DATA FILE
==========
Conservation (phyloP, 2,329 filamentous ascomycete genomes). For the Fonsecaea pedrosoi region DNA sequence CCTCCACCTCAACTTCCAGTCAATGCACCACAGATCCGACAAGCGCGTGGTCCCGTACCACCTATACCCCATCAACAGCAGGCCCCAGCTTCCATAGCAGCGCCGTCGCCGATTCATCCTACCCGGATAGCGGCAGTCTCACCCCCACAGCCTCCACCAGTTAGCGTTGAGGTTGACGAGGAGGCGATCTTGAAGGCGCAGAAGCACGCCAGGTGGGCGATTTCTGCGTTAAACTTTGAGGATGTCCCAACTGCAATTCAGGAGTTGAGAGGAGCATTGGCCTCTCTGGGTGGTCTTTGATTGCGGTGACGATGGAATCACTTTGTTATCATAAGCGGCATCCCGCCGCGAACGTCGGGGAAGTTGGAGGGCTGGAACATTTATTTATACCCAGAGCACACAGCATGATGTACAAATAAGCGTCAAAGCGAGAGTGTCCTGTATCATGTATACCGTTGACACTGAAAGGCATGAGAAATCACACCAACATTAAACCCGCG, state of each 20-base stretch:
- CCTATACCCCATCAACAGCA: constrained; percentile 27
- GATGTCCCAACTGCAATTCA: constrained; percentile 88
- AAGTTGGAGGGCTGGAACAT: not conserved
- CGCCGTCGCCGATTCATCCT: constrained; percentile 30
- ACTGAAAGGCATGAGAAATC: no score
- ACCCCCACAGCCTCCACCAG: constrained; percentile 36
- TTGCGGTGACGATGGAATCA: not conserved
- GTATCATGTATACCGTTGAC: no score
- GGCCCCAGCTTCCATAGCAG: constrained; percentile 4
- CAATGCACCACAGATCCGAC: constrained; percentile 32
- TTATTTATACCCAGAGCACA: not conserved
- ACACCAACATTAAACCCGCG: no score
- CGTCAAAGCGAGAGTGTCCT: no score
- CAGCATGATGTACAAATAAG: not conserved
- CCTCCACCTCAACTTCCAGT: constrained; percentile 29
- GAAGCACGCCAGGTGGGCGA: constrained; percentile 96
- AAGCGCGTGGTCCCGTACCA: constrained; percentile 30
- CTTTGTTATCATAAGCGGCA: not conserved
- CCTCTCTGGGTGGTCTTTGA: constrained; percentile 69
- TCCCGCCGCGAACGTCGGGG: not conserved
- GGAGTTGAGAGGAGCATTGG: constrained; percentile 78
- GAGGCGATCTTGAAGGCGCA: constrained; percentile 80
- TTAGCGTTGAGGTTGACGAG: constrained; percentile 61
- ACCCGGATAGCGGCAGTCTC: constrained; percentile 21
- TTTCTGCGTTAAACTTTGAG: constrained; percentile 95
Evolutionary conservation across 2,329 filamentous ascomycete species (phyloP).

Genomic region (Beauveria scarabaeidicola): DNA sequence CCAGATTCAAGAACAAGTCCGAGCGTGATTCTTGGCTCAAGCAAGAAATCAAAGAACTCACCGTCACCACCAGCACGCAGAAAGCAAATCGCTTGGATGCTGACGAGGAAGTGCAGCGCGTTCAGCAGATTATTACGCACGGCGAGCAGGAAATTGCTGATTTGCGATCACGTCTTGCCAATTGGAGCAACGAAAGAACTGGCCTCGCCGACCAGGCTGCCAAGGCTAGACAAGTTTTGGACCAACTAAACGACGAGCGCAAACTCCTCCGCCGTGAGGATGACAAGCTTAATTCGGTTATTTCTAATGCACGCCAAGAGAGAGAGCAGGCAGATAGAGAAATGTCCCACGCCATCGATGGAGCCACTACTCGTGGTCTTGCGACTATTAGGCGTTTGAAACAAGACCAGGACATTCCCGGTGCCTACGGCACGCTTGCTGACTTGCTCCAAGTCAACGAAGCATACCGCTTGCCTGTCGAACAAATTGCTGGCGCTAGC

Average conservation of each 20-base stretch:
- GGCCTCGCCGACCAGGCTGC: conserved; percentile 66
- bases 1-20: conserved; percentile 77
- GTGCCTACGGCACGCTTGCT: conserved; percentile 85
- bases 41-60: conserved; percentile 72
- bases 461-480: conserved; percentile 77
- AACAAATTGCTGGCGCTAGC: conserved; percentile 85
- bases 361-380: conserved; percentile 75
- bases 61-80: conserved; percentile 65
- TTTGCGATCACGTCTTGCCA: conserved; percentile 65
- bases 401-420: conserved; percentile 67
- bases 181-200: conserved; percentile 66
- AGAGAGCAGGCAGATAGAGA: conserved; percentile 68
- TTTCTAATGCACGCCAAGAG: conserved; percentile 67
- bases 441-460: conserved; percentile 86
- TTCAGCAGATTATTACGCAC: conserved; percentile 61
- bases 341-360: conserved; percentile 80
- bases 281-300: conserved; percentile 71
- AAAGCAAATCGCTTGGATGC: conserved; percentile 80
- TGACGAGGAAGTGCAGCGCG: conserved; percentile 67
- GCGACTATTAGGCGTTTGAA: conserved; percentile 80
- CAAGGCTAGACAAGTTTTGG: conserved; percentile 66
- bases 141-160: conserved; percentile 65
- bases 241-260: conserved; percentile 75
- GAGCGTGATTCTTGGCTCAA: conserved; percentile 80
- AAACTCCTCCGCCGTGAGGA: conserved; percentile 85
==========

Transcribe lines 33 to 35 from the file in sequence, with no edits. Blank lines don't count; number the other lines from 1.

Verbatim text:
- bases 41-60: conserved; percentile 72
- bases 461-480: conserved; percentile 77
- AACAAATTGCTGGCGCTAGC: conserved; percentile 85